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22 days without water pushes Tongaat residents to plan mass action

04 May 2022 - 14:05
Tongaat residents have been relying on water supply mainly from private companies and aid organisations.
Tongaat residents have been relying on water supply mainly from private companies and aid organisations.
Image: via Facebook

Residents in Tongaat, north of Durban, are planning to take to the streets on Thursday in protest against not having a water supply for more than 20 days.

Infrastructure was extensively damaged during the recent floods, resulting in several suburbs and townships being left without running water.

While the supply has been restored to some areas in Tongaat, many others continue to face dry taps and have relied on the goodwill of private companies and humanitarian organisations to provide water.

As part of their mass action, residents plan to present a memorandum to eThekwini mayor Mxolisi Kaunda detailing their concerns.

They are asking that the municipality provide the task team and civic organisations with the city's strategy to restore water in Tongaat.

Residents also want Kaunda to “discuss the lack of co-ordination in deployment of water resources”.

According to the memorandum, which has been posted on the Tongaat and All Facebook group, they also want to know what interventions are in place to “mitigate the pain and suffering of the community”.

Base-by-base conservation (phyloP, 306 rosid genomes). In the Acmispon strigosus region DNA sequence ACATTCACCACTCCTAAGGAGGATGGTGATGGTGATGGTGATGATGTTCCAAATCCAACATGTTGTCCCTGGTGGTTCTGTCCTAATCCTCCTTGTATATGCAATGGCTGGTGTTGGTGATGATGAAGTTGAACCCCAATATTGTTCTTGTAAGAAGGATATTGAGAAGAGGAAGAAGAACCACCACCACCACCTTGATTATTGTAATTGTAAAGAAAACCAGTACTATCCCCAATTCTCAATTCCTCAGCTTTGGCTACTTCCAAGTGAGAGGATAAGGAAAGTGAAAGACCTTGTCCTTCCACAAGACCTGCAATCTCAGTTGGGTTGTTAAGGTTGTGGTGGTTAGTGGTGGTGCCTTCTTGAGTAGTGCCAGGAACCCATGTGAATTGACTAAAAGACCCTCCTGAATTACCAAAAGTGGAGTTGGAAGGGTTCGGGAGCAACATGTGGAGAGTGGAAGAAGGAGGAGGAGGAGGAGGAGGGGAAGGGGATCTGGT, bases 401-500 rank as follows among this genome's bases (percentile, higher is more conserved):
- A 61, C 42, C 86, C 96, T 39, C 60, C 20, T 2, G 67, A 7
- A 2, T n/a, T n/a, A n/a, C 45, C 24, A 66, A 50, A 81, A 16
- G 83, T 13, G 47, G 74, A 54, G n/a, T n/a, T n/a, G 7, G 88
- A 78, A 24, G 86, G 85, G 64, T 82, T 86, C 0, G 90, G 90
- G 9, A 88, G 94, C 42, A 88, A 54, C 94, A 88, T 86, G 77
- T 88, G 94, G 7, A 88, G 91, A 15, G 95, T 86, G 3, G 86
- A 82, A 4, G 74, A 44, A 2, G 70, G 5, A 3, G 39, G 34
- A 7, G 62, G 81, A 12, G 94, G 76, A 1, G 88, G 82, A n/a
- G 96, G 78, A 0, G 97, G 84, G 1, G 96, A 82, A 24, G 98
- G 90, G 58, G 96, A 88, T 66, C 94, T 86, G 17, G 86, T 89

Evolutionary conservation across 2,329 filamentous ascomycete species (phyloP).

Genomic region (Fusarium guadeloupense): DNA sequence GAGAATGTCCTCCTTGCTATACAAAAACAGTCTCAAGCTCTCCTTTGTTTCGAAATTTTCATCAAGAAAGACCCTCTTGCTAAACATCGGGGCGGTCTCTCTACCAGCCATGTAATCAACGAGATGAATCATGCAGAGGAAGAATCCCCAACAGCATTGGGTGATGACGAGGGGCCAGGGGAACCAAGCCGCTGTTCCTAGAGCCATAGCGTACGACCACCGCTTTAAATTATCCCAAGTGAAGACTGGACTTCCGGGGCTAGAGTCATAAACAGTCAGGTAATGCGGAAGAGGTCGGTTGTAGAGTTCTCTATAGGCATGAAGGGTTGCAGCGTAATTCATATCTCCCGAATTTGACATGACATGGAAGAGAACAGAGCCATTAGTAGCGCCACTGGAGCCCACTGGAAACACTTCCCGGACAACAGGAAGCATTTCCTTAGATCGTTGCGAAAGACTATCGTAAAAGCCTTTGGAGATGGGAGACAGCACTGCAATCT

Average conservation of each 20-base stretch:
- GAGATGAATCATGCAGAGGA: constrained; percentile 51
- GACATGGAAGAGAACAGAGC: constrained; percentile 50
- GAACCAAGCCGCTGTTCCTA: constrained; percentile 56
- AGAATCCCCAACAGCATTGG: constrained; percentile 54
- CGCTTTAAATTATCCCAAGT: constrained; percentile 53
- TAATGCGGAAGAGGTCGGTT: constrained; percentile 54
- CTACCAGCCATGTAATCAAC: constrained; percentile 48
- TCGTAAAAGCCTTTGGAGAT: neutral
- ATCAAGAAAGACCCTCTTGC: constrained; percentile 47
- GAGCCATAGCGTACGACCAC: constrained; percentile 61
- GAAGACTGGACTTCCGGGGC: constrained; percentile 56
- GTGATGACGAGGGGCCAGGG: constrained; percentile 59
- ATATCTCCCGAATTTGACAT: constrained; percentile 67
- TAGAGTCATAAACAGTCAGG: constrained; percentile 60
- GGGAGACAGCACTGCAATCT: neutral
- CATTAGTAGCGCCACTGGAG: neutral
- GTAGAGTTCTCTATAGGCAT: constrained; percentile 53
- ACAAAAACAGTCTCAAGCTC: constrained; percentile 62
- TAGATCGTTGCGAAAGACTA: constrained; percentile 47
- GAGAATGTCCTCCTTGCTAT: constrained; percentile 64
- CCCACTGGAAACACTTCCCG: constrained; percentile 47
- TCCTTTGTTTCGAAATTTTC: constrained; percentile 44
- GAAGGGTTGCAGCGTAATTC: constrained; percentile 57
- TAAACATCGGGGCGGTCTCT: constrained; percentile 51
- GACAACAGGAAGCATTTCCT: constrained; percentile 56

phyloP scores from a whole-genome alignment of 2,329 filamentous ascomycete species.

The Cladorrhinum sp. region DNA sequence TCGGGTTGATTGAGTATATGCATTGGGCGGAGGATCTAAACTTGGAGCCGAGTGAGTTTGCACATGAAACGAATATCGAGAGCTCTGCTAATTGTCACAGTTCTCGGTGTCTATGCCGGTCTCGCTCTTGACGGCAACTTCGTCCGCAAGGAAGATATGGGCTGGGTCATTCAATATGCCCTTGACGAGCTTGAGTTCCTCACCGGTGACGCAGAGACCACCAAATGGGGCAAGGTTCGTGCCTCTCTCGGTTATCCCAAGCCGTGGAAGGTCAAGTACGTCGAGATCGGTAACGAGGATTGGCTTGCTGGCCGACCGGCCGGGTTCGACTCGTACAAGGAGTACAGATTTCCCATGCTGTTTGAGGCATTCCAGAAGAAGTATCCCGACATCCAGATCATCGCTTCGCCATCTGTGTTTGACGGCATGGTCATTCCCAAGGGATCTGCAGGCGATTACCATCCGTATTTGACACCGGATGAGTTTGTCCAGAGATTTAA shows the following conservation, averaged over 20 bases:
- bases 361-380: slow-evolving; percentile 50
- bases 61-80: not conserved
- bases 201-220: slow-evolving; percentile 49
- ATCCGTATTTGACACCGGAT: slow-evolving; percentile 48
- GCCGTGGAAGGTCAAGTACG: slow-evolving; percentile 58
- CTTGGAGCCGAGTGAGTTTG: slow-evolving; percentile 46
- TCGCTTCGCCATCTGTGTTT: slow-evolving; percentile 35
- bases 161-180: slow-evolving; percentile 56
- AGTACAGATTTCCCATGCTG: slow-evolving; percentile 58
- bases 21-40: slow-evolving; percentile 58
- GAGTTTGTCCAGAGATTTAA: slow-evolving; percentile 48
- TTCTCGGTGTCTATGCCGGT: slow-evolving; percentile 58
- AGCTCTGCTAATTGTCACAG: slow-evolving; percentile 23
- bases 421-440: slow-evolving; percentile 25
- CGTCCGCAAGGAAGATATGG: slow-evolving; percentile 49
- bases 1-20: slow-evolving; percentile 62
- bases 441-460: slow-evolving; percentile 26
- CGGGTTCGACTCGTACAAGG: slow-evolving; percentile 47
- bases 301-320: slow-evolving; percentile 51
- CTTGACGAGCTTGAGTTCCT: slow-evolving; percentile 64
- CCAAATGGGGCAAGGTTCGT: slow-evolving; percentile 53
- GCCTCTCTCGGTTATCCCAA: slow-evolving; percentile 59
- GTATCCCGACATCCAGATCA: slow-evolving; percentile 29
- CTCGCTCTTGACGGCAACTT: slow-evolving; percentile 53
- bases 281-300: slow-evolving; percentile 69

“At present the city is failing by not being able to deliver on the basic need of water provision.

“Had it not been for the civil society response, many vulnerable and indigent people would have perished.

“It's been 22 days without water and we have not seen or heard any assurances from the city that the plight of the people of Tongaat is being addressed with any sense of urgency.

“Our community has a rich struggle history. We fought against apartheid and helped to defeat it. If it means we must rise against the incompetence and heartlessness of the city, then we are ready to do so,” the memorandum states.

Meanwhile, Gift of the Givers has started the process of drilling boreholes in parts of the north coast town as an alternative water source.

“It is intended to find centrally located spots that are favourable for drilling within protected areas where geology permits,” said the organisation.

“In addition to supplying water while the repairs of destroyed water infrastructure take some time, these new boreholes are also intended to enhance long-term water supply in these communities.”

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